A bit further afield, we ventured to both Saynatsalo and Muuratsalo, two minuscule small townships on the shore of one of the millions of lakes that dot the finnish landscape. We went to Saynatsalo first. Famous for its remarkable town hall, the town does not have much else going for it. There is a shopping centre and a pulp mill, and that's about it. So it was a genuine surprise to find that there had been so much thought and consideration given to the design of its civic infrastructure. The Town Hall itself is phenomenal. There is no doubt about that. Compact in footprint, it houses several key local government functions, including a library and a guest house (how civilised). The plan is organised around a Roman-inspired courtyard, which gives the building ample light and quite legible circulation. Up a flight of brick stairs (the beautiful Aalto brick, not some dodgy veneer), you find the council chamber itself, completely permeable to the public. It's a very noble idea of direct democracy that this building embodies, and its high ceiling gives it almost a church-like feel. In any case, the deep respect for the work of local government and its mission in representing the interest of locals is clearly palpable. The timber roof structure is like none other, like a timber butterfly, defying the forces of gravity. Truly remarkable.
Finally we made our way to Muuratsalo, Aalto's estival retreat, where he built a glorified cabin known as the 'Experimental House'. We knew we were fast approaching when we got stopped on the road by a couple of Italian architects asking us whether we'd like a lift. It was only a few kilometres so we opted for the fitness option. Muuratsalo reads very much like a suburb: cul de sacs, detached housing, ample on -street parking. Aalto's 'hut' is somewhat removed from this, you're let through a gate down a long path until you reach the much prised sauna on the shore of the lake. I never understood saunas, I have to be completely honest, but at least the ones I had seen did not make you feel like you had just stepped into a massive human-scaled oven. But this one did. In fact, we weren't allowed in because there was too much soot on the walls and it would damage our clothes. So effectively, this thing was a pizza oven. Strange.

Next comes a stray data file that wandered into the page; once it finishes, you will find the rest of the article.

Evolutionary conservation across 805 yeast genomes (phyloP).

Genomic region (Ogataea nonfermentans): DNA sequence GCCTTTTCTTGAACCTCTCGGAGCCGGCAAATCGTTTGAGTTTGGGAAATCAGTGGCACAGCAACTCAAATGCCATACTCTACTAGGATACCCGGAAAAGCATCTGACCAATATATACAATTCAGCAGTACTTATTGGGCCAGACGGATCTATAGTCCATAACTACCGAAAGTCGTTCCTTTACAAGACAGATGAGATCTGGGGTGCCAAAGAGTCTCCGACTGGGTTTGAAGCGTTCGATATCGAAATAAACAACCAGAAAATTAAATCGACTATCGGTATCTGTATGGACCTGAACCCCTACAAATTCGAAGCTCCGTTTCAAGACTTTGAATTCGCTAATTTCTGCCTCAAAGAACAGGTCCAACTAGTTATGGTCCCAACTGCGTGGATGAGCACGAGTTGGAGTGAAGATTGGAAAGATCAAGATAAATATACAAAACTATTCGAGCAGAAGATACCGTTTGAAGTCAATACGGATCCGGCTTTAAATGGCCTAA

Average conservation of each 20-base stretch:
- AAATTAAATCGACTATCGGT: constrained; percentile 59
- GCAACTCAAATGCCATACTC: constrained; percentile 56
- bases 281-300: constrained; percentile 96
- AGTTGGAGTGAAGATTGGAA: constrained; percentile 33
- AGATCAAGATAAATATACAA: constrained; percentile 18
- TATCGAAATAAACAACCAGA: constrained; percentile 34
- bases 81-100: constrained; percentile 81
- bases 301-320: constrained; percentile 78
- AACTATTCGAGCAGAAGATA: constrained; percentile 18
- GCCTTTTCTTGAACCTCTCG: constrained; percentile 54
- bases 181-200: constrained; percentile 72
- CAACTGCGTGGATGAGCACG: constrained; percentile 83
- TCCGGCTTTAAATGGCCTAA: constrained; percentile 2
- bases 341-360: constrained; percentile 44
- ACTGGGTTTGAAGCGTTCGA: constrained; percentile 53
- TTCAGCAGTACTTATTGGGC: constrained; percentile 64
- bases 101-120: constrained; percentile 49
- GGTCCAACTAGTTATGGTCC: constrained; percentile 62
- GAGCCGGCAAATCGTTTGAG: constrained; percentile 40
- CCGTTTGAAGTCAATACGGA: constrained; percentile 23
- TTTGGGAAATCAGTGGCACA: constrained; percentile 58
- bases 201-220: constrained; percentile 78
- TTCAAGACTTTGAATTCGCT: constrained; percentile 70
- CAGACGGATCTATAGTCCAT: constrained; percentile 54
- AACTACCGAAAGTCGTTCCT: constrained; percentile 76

We then walked up to the house itself. Like I said in my previous post, Finns love their summer cabins and they like them as rough as possible. Although this was clearly an Aalto retreat, it was still very rudimentary. It was Elissa Aalto, the architect's second wife who put in running water and electricity in 1982, seven years after Aalto died. The living spaces were pokey and dark but did open up onto a strange courtyard, a sort of testing ground, where Aalto tested a number of combinations of tile and brick arrangements for his other projects. The descendants of the Aalto family still use the cabin during the summer, so there are some parts the public does not have access to. It's OK, I think we got the gist of it.
On the whole, I would recommend a visit to Finland. It is definitely an interesting part of the world to experience. But next time I would combine a visit to Helsinki with a visit to Stockholm, Tallinn or St Petersburg, just as a way to contrast Finnish culture with its neighbours'. That all folks!